Nothing could have prepared me for those first few months after my daughter’s birth. The sleep deprivation alone was enough to make me lose my mind. Add on nursing, diaper changes, bathing, entertaining and the desperate need to be the text-book mother and homemaker, and I was living only to take care of the little person I had just birthed.
Baby A would be fed at the slightest cue, bathed and changed daily (if not multiple times during the day), freshened up in the morning and after naps and endlessly entertained with toys, books and even mum-and-baby classes. On the other hand, I would go days without a proper shower, would still be in my PJ’s when my husband came home from work, and would occasionally have lunch at 4 pm.
As a young woman, one always hears how sacrificial we are as a gender. We must sacrifice for our children, for our spouse, for our parents, to keep the family together, to maintain hypothetical ‘world peace’. So, there I was with my sacrificial mind-set, sacrificing my relationship with my husband as I focused on everything Baby A and forgot to make time for my marriage, sacrificing my social life because it was just too exhausting to drag a child along, and sacrificing my mental wellbeing by ignoring my own needs. I let my intellectual thirst remain unsated as I convinced myself day after day that I was too tired to pick up a book and that mindless TV would give me the break I so needed, neigh, deserved. I convinced myself day after day that I was too busy to write, to study, and to try something new because groceries had to be bought, dinners had to be cooked, laundry had to be done, and toys had to be put away.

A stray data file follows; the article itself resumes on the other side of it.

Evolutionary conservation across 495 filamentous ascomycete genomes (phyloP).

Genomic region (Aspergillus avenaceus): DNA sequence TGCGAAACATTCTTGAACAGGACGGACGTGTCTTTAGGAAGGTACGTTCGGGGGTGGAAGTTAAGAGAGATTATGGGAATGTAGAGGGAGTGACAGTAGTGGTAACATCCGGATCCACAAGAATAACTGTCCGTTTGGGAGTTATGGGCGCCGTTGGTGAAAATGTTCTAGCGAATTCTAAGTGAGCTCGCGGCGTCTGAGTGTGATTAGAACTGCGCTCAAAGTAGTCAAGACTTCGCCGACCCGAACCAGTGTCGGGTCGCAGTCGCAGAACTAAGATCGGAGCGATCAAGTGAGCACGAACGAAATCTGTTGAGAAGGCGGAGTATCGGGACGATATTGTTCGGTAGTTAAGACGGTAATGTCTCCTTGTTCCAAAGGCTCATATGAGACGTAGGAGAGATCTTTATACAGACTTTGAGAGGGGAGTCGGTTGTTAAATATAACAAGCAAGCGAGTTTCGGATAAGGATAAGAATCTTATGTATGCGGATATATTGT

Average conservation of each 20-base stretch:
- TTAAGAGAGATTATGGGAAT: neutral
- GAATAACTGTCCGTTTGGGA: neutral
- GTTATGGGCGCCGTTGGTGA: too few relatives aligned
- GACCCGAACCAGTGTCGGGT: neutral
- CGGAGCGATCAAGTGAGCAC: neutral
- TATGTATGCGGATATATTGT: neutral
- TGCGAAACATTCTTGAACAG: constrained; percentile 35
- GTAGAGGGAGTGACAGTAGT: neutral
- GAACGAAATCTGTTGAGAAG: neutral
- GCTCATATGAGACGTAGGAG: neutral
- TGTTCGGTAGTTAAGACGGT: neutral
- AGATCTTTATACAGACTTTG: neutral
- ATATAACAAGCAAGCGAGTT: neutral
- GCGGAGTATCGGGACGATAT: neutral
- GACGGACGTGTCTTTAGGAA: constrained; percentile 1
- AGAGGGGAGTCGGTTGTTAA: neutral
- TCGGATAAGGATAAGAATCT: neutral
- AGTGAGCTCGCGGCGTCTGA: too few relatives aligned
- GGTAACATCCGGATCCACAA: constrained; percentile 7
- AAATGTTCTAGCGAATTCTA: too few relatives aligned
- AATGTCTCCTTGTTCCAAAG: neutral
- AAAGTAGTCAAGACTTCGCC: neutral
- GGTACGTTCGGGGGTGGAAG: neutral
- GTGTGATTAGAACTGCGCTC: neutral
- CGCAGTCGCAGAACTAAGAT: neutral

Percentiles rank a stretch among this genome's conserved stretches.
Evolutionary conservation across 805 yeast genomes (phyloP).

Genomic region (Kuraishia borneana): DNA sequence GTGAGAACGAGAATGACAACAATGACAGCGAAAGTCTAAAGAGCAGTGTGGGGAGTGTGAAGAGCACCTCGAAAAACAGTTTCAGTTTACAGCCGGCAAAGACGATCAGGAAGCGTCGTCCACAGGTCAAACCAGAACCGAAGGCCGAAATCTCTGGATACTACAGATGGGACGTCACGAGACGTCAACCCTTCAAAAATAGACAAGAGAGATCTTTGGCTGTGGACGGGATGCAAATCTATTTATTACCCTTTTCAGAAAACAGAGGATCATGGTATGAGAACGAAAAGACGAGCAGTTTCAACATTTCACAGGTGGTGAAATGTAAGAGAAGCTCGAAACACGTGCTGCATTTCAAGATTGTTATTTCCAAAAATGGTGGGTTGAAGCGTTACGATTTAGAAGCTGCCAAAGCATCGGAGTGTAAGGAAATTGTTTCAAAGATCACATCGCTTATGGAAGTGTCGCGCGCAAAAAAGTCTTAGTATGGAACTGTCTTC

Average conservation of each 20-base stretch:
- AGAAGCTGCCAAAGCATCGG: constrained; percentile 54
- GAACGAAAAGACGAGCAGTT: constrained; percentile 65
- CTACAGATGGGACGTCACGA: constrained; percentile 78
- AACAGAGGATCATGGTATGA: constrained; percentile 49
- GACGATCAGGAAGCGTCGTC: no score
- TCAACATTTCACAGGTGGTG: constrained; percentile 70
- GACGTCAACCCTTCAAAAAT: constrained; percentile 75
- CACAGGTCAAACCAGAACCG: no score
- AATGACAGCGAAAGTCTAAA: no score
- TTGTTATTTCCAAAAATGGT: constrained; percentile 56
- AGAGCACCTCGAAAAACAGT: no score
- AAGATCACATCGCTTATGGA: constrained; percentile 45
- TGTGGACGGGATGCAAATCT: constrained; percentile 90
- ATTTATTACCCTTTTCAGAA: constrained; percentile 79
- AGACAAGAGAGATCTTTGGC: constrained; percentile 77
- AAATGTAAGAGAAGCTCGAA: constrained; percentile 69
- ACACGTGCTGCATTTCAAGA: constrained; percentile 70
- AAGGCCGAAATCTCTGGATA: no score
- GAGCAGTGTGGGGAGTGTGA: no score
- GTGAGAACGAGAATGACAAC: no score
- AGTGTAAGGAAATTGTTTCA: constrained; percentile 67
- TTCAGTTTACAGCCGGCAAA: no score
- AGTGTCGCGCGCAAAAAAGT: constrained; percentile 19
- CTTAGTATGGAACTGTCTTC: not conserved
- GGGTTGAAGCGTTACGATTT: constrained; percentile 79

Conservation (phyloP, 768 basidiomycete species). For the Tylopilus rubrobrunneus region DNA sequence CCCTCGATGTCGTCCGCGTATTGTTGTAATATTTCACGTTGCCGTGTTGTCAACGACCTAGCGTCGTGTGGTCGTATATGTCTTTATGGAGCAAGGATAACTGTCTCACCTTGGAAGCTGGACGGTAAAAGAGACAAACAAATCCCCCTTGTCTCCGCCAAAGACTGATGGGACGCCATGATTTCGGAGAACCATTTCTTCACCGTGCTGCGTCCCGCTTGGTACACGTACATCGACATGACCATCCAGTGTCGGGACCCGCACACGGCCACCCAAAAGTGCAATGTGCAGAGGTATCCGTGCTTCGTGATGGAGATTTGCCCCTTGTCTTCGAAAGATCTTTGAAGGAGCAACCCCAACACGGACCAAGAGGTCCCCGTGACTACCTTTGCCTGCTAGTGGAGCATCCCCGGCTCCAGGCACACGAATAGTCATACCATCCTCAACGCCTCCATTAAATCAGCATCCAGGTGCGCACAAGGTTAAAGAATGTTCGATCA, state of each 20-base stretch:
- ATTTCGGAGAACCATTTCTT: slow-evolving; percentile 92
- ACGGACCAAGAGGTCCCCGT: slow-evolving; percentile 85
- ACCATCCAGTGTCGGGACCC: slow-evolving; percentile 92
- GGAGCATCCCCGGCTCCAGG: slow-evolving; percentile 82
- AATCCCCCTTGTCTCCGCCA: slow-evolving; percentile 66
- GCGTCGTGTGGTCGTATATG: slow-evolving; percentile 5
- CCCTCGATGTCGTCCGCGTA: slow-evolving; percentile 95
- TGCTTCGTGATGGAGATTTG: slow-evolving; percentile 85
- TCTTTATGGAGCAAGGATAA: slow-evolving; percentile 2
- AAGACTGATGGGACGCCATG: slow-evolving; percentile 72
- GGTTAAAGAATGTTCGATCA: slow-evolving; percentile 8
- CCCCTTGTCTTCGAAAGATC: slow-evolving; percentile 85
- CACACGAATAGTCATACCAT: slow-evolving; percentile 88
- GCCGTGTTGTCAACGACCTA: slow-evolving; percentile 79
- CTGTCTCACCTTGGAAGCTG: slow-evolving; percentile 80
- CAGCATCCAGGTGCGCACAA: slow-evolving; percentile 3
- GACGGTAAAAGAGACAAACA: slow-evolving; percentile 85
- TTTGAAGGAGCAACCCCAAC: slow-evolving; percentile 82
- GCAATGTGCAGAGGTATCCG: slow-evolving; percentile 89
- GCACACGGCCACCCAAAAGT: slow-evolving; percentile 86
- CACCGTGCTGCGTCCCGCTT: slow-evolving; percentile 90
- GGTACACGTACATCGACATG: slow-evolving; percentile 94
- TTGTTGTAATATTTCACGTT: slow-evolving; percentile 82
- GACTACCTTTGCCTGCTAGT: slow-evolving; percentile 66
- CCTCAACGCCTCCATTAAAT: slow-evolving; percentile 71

Overwhelmed with the ‘monotonous’ that I believed were beneath me, motherhood took me into a very dark place within myself – a place where the well-educated, intelligent, ambitious me was replaced by a hopeless woman who couldn’t look further than the next dinner or load of laundry that ‘had to be done’. More than once, I questioned my decision to become a mother at 25. More than once, I questioned my decision to become a mother at all, because the woman I was those first few months into motherhood, was not a woman I recognised.
Going back to work helped bring back that former version of me. The adult conversations, the intellectual stimulation and the sense of achievement did wonders for my waning self-esteem. Full time employment left me with a new problem though – the illusive work-life balance. As someone who is used to giving 100% to everything, the one person I wasn’t giving it to was my daughter. She saw the worst of me, and I of her on weekdays, and weekends were simply not enough. Therefore, I sat shuddering in my dark place for a long time contemplating the decision to quit my job. I couldn’t imagine a life without the purpose and identity my work had given me. What would I be if I wasn’t a working woman? What would I say when people asked me what I did? Could I strip myself of the identity I’d held for years and make that one more sacrifice for my child?